Nehru's Niece Nayantara Sehgal Returns Sahitya Akademi Award

Nehru's Niece Nayantara Sehgal Returns Sahitya Akademi Award
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Nehru's Niece Nayantara Sehgal Returns Sahitya Akademi Award
outlookindia.com
-0001-11-30T00:00:00+0553

Eminent author and niece of Jawaharlal Nehru, Nayantara Sehgal today returned the Sahitya Akademi award in protest against increasing intolerance towards right to dissent in the country and Prime Minister Narendra Modi's "silence" on the "reign of terror".

Sehgal, who received a Sahitya Akademi award in 1986 for her English novel 'Rich Like Us (1985)', said, "The ruling ideology today is a fascist ideology and that is what is worrying me now. We did not have a fascist government until now... I am doing whatever I believe in."

Citing various incidents of killings of writers and rationalists including M M Kalburgi and Govind Pansare, she alleged, "Rationalists who question superstition, anyone who questions any aspect of the ugly and dangerous distortion of Hinduism known as Hindutva – whether in the intellectual or artistic sphere, or whether in terms of food habits and lifestyle – are being marginalised, persecuted, or murdered."

Most recently, a village blacksmith, Mohammed Akhlaq, was dragged out of his home in Bishada village outside Delhi, and brutally lynched, on the supposed suspicion that beef was cooked in his home, the 88-year-old author said in a statement.

"In all these cases, justice drags its feet. The Prime Minister remains silent about this reign of terror. We must assume he dare not alienate evil-doers who support his ideology. It is a matter of sorrow that the Sahitya Akademi remains silent....

"In memory of the Indians who have been murdered, in support of all Indians who uphold the right to dissent, and of all dissenters who now live in fear and uncertainty, I am returning my Sahitya Akademi Award," said Sehgal, who in the past also strongly criticised imposition of the Emergency in 1975 by her cousin late Prime Minister Indira Gandhi.

She told PTI that "Modi is a politician who knows how to speak. He has given long speeches. On twitter and other social media he is vocal. He should be responsible for (what is happening) in the country."

Referring to recent speech by Vice-President Hamid Ansari reminding people about Constitution promises of 'liberty of thought, expression, belief, faith and worship', she said, "He found it necessary to do so because India's culture of diversity and debate is now under vicious assault."

The author further added that under Modi's government, "India is going backwards. It is rejecting our great idea of cultural diversity and debate and it is narrowing down to an invention called Hindutva."

The writer in her open letter, "The Unmaking of India", said it was "a matter of sorrow" that the Sahitya Akademi was silent on these issues.

"In protest against Kalburgi's murder, a Hindi writer, Uday Prakash, has returned his Sahitya Akademi Award. Six Kannada writers have returned their awards to the Kannada Sahitya Parishat," she said.

Stating that the right to dissent was an integral part of the constitutional guarantee, she said, "Many people have been marginalised and a lot of Indians are living in fear of what might happen to them... The situation in the country is getting more serious and the Prime Minister should make a statement."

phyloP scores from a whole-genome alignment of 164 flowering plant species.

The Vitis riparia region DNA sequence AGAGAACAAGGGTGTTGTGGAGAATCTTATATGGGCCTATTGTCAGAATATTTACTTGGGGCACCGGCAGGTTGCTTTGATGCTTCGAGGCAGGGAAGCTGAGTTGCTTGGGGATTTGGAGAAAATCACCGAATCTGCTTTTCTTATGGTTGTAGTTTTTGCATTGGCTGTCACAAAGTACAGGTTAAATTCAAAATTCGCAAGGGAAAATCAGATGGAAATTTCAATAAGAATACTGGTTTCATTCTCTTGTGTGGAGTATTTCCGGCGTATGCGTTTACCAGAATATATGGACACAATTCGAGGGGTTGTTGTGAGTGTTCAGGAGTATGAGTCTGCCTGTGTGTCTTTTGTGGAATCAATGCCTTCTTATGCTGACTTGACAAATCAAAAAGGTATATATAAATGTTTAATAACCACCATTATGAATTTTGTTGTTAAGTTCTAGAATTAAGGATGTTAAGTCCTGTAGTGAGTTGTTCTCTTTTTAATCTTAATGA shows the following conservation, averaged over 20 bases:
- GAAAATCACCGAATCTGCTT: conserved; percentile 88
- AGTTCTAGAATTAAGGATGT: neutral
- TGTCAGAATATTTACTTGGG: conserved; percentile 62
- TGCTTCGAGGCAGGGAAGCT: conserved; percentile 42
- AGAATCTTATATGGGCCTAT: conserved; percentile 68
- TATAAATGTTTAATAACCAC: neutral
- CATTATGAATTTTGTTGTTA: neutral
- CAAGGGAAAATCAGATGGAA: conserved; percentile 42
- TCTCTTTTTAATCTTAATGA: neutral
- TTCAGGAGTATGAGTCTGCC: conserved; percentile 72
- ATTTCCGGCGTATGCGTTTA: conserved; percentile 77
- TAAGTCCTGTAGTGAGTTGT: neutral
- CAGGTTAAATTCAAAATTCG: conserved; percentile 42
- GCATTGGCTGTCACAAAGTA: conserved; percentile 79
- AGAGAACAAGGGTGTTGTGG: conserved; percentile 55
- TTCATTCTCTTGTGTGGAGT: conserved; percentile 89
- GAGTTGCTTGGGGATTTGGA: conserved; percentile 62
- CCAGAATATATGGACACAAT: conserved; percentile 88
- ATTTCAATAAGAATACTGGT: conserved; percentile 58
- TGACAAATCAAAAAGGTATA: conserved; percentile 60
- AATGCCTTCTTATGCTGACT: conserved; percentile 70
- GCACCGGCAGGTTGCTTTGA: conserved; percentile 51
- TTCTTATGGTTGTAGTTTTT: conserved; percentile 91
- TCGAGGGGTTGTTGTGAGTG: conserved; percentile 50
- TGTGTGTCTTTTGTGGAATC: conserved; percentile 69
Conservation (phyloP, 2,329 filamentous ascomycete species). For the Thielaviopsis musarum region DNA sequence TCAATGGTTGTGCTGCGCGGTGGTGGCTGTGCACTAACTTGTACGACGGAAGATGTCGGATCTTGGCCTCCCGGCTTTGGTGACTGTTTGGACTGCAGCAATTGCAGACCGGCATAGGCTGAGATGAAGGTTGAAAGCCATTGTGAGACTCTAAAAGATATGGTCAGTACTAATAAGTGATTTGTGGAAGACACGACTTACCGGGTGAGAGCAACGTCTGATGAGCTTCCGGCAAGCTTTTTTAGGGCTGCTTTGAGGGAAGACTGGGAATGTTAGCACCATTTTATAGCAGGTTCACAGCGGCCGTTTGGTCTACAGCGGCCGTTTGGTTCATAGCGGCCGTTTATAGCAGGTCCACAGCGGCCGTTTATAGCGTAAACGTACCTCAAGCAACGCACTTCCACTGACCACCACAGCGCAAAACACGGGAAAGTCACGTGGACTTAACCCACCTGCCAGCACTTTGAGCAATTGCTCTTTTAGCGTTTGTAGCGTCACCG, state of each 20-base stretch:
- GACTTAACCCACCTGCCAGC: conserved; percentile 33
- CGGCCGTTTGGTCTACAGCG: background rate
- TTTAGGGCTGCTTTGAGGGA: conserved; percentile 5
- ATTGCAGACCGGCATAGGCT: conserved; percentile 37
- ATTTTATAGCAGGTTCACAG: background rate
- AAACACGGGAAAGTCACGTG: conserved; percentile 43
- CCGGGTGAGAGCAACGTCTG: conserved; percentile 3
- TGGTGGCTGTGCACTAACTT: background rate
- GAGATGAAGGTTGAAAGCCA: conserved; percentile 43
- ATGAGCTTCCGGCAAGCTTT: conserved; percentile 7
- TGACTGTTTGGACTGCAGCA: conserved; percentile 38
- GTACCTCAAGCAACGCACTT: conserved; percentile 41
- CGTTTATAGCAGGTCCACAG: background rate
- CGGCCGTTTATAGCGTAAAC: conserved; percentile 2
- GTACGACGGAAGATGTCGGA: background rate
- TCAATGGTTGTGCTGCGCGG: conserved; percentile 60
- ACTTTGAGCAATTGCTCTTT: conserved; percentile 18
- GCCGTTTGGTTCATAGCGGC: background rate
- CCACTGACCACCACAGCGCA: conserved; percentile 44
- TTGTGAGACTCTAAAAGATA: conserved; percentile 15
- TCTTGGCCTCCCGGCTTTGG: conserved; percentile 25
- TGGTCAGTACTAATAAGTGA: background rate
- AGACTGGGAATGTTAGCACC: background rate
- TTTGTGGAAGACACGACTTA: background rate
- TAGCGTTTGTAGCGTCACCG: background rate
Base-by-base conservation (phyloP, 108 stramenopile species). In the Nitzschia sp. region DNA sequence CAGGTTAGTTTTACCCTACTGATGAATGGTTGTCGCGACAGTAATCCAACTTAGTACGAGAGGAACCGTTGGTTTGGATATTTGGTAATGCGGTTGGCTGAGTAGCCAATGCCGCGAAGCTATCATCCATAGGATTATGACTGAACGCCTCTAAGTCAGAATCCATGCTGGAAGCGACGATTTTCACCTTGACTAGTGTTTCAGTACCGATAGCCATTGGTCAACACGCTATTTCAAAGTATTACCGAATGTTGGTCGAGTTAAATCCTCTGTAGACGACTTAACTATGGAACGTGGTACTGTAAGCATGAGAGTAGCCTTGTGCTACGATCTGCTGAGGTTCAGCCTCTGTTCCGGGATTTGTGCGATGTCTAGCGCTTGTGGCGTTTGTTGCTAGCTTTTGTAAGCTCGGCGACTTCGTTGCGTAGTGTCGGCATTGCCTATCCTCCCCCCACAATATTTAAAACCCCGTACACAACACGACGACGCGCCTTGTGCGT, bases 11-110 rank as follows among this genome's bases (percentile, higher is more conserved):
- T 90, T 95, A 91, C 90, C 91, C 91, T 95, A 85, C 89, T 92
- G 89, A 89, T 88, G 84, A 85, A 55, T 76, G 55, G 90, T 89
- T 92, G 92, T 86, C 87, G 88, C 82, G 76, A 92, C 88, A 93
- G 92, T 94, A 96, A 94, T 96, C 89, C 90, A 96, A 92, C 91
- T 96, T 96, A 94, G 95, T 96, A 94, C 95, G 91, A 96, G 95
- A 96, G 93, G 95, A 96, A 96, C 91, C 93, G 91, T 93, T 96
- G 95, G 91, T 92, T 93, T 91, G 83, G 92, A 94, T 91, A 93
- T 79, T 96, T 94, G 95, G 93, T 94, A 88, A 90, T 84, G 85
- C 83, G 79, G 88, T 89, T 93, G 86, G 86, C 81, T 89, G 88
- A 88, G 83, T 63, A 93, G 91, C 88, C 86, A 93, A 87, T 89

Asked whether she wanted other authors to follow suit, Sahgal said, "I don't know what the others are going to do. I am doing whatever I believe in."

Full text of her statement as was published on the website indianculturalforum.in:

The Unmaking of India

In a recent lecture, India’s Vice-President, Dr. Hamid Ansari, found it necessary to remind us that India’s Constitution promises all Indians “liberty of thought, expression, belief, faith and worship.”The right to dissent is an integral part of this Constitutional guarantee. He found it necessary to do so because India’s culture of diversity and debate is now under vicious assault. Rationalists who question superstition, anyone who questions any aspect of the ugly and dangerous distortion of Hinduism known as Hindutva – whether in the intellectual or artistic sphere, or whether in terms of food habits and lifestyle – are being marginalized, persecuted, or murdered. A distinguished Kannada writer and Sahitya Akademi Award winner, M.M. Kalburgi, and two Maharashtrians, Narendra Dhabolkar and Govind Pansare, both anti-superstition activists, have all been killed by gun-toting motor-cyclists. Other dissenters have been warned they are next in line. Most recently, a village blacksmith, Mohammed Akhtaq, was dragged out of his home in Bisara village outside Delhi, and brutally lynched, on the supposed suspicion that beef was cooked in his home.

In all these cases, justice drags its feet. The Prime Minister remains silent about this reign of terror. We must assume he dare not alienate evil-doers who support his ideology. It is a matter of sorrow that the Sahitya Akademi remains silent. The Akademis were set up as guardians of the creative imagination, and promoters of its finest products in art and literature, music and theatre. In protest against Kalburgi’s murder, a Hindi writer, Uday Prakash, has returned his Sahitya Akademi Award. Six Kannada writers have returned their Awards to the Kannada Sahitya Parishat.

In memory of the Indians who have been murdered, in support of all Indians who uphold the right to dissent, and of all dissenters who now live in fear and uncertainty, I am returning my Sahitya Akademi Award.

Signed: Nayantara Sahgal, Dehra Dun, October 6, 2015

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